New laws take effect in California on New Year's Day

SACRAMENTO, Calif. (KTVU) -- A series of new laws went into effect New Year's day in California.

One law that received quite a bit of attention requires law enforcement agencies to obtain a search warrant before looking at private emails, texts and GPS data in smartphones, laptops and storage clouds.

San Francisco State Senator Mark Leno wrote the law, with support from tech companies, such as Google, Facebook and Apple.

Police or relatives of a person can seek a 21-day restraining order preventing individuals who are deemed dangerous, from possessing a gun.

Children 13 and younger who witnessed a violent crime, can testify through a remote video feed.

Innocent people wrongly convicted will receive $140 dollars for each day behind bars, which is up from $100 a day.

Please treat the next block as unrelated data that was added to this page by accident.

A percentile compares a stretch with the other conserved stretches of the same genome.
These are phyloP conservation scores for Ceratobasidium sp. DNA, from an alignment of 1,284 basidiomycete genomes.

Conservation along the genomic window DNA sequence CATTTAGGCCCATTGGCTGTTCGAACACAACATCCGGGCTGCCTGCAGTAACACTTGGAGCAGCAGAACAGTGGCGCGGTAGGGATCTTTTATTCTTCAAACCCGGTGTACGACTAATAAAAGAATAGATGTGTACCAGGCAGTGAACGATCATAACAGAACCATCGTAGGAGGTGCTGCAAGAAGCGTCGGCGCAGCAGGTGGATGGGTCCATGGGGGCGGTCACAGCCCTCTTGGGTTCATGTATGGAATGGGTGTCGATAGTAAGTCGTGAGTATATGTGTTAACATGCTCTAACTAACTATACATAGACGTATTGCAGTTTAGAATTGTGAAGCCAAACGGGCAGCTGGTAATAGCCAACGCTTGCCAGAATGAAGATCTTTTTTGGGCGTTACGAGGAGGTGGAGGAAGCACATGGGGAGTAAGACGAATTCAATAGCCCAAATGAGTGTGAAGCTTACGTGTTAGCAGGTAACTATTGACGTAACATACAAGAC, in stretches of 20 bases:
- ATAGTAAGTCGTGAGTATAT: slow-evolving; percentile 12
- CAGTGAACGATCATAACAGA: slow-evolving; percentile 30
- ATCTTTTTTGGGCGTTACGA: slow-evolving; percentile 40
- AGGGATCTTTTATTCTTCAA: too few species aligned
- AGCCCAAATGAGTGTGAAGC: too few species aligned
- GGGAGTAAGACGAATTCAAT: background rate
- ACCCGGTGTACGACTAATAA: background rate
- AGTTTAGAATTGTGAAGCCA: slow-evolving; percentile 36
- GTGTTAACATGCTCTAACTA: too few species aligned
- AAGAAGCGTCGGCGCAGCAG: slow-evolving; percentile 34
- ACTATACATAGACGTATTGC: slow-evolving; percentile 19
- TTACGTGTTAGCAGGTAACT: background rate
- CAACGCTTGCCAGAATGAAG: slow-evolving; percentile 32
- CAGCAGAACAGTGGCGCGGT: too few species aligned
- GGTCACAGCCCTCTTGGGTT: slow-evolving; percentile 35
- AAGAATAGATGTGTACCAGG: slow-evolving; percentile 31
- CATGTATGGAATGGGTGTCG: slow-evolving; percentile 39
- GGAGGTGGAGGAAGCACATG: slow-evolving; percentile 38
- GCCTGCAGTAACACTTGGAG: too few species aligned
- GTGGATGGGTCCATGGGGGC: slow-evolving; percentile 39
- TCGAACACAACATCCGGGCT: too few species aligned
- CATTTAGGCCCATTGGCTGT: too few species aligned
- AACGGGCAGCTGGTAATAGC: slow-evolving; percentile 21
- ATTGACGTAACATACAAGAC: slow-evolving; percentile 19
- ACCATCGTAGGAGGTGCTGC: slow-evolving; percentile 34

Drivers or people riding bicycles can not wear earbuds or headsets on both ears. The CHP can issue "yellow alerts" on freeway signs, asking the public's help in finding drivers involved in hit-and-run crashes.

California high school exit exams will be suspended for three years. Passing the test had been a graduation requirement, but now educators have the additional time to create a new test, which must still keep with new common core standards.

The new law will let thousands of students who did not pass the test, to receive diplomas, if they completed all the other requirements.

The state's minimum wage goes from $9 an hour, to $10 an hour. When Governor Jerry Brown signed the bill, he said it was a way to help narrow the divide between the rich and the poor. Several Bay Area cities on Friday went above California.

Palo Alto use to follow the state, but has now set the minimum wage in its city at $11 an hour. Santa Clara increased its minimum wage from $9 to $11 as well.